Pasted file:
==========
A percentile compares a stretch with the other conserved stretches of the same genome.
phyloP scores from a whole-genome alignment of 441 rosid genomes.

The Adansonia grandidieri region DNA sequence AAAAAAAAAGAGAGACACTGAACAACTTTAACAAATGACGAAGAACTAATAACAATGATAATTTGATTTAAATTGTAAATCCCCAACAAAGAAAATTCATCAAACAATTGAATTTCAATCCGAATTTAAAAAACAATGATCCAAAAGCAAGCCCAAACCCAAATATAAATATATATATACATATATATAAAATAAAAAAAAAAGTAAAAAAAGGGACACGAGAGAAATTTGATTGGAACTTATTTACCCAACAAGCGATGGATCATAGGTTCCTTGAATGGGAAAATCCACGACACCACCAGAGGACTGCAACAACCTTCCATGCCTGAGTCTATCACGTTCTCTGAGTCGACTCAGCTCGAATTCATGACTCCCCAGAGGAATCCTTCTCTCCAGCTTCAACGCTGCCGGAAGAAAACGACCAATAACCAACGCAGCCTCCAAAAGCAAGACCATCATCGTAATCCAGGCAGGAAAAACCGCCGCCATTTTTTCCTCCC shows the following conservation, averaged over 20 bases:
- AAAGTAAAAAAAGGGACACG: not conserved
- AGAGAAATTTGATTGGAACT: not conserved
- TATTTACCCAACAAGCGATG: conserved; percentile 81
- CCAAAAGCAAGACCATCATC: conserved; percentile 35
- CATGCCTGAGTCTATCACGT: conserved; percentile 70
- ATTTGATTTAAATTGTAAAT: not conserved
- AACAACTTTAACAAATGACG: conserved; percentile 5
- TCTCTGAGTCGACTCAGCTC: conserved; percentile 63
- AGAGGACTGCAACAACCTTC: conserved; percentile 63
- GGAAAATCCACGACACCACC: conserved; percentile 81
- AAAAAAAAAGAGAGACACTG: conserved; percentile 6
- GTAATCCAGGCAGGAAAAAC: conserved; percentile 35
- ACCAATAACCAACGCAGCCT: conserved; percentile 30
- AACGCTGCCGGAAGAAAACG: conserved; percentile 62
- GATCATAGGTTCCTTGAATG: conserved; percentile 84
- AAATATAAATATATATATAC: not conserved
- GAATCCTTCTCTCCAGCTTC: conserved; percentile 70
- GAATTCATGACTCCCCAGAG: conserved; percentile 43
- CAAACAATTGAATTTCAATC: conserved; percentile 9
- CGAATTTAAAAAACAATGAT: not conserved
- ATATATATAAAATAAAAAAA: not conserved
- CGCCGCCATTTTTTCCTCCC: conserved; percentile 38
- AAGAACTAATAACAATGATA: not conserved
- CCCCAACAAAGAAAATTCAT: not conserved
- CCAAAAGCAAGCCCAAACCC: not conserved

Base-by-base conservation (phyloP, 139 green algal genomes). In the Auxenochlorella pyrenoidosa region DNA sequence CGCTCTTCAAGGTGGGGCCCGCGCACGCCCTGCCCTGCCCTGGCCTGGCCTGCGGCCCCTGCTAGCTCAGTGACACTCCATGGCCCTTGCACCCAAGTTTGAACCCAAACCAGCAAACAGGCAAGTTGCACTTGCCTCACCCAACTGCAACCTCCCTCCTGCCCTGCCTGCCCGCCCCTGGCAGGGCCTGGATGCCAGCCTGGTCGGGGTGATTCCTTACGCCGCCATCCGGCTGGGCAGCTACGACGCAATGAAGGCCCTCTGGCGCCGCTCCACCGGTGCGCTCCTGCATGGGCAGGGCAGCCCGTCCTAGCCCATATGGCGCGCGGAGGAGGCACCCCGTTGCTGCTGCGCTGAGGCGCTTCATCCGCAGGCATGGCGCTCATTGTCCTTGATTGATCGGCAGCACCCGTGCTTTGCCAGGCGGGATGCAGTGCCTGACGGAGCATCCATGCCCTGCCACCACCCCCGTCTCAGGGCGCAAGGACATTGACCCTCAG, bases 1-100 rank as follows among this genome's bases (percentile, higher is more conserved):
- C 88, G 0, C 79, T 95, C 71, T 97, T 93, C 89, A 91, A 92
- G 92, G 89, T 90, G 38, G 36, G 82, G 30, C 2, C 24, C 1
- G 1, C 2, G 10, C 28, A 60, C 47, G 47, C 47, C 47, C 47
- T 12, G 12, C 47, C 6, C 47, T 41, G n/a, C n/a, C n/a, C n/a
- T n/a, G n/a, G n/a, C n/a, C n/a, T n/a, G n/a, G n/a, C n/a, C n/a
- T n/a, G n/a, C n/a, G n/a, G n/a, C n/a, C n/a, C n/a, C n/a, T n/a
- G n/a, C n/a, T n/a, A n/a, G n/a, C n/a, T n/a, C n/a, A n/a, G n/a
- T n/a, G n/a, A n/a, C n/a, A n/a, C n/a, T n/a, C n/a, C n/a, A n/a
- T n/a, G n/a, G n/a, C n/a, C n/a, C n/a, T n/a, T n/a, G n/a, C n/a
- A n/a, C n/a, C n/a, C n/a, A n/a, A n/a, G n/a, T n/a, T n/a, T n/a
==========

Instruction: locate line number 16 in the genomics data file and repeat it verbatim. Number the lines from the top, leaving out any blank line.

- ACCAATAACCAACGCAGCCT: conserved; percentile 30